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23 November 2010
The Arbitration Act 2010, which came into force on June 8 2010, sets out a new regime for arbitrations in Ireland and repeals all prior legislation dealing with arbitration. While Irish law previously followed a bifurcated approach, in that different regimes applied to domestic and international arbitrations respectively, the new act applies the United Nations Commission on International Trade Law (UNCITRAL) Model Law uniformly to all arbitrations. The act introduces a number of important changes to the way in which arbitrations, particularly, domestic arbitrations, were previously conducted. A key objective of the new legislation was to standardise and modernise arbitration law in Ireland, as well as making Ireland a more attractive venue for international arbitrations.
The act was not long in force when the first applications were made pursuant to the new legislation. In Osmond Ireland On Farm Business Limited v Fergal McFarland(1) the court heard different applications brought by each of the parties to the litigation. One application, brought by the defendant, sought to stay the court proceedings in favour of arbitration, premising the application on an arbitration clause in the relevant agency agreement entered into in February 2001. This clause provided that:
"In the event of any dispute arising out of or in relation to this Appointment and this Agreement same shall be decided by arbitration in accordance with the provision (sic) of the Arbitration Acts or any statutory modification or enactment thereof for the time being [in] force."
The other application, brought by the plaintiff, sought the court's intervention to restrain, by way of injunctive relief, the defendant from canvassing or soliciting customers of the plaintiff (which was expressly prohibited under the terms of the agreement). Chronologically, the latter application was brought first. However, the judge considered that the "logical approach" to the determination of the applications was to address the defendant's stay application first.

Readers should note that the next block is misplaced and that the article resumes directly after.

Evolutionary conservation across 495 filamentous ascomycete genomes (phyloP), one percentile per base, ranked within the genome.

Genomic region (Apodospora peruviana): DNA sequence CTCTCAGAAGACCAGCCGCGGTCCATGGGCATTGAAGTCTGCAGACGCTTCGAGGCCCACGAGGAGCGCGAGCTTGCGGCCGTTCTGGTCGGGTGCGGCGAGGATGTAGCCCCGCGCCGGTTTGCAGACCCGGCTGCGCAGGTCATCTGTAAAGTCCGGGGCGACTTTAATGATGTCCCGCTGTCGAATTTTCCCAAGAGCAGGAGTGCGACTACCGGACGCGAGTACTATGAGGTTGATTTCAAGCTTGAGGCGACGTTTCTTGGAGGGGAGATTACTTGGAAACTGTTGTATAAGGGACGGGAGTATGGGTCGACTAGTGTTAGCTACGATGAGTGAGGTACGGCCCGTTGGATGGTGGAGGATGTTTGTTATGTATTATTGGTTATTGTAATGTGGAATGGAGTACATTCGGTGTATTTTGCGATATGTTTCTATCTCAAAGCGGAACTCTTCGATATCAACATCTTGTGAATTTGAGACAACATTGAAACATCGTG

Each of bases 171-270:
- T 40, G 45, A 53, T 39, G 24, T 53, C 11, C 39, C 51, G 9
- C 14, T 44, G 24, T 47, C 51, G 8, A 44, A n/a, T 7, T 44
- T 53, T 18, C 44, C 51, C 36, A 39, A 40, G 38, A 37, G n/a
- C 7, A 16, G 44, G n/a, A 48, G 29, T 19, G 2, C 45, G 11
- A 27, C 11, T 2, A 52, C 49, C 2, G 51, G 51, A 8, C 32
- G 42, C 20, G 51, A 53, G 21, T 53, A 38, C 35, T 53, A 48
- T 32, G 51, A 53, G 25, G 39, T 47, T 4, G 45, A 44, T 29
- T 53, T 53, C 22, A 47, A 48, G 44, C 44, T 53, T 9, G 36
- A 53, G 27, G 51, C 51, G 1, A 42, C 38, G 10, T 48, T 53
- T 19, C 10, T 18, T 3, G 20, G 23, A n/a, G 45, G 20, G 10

In delivering her ruling on the defendant's stay application, the judge recited the legislative history of arbitration in Ireland and highlighted that a new regime now applies to arbitrations under Irish law. She particularly identified that the UNCITRAL Model Law is now uniformly applicable. She then addressed the relevant provisions by reference to which the court must approach applications to stay court proceedings. Under the act, Article 8(1) of the UNCITRAL Model Law is squarely applicable. This article, the judge acknowledged, makes it "mandatory for a court to compel the parties to an arbitration agreement to engage in the arbitral process as a means to resolving their dispute or dispute when one party makes an application seeking an order to do so in time".
Accordingly, she held that the arbitration clause in the parties' agreement was operative and capable of being performed. Therefore, she referred the parties to arbitration. This reflects the clear obligation on a court under Article 8(1) to stay proceedings, so long as the application is brought in time, in favour of arbitration unless the arbitration "agreement is null and void, inoperative or incapable of being enforced".
The judge also had to consider, as part of the dispute before her, whether, on the application of the plaintiff to the proceedings, injunctive relief sought could be awarded. Since the defendant's application for an order referring the parties to arbitration had succeeded, the court noted that the plaintiff's injunction application fell to be considered as an application for an interim measure of protection under the UNCITRAL Model Law. Having directed herself to the appropriate articles of the UNCITRAL Model Law (ie, Articles 9 and 17), she satisfied herself as to the scope and extent of the jurisdiction afforded the court in that regard. She felt that the reference to an "interim measure" in Articles 9 and 17J of the UNCITRAL Model Law must include an interlocutory injunction. Thereafter, in exercising that jurisdiction, she then applied the relevant legal standard for the interim measure sought (ie, injunctive relief, reflected by the test laid down by the Supreme Court in Campus Oil Ltd v Minister for Industry and Energy).(2) Ultimately, she decided that the plaintiff had not met the requirements of the relevant test and refused the application.
This decision is important because it is the first case under the Arbitration Act 2010. Perhaps more importantly, however, it confirms that the Irish courts have acknowledged, without question, that a new regime is applicable to arbitrations, particularly to disputes which might previously have been subject to a regime peculiar to domestic arbitrations. The willing consideration of new principles has confirmed that the Irish courts are arbitration friendly and have embraced the new legislation. Moreover, the decision shows that the act (and the UNCITRAL Model Law) is capable of clear and straightforward interpretation, which should continue to be the case as more applications are made under the new act.
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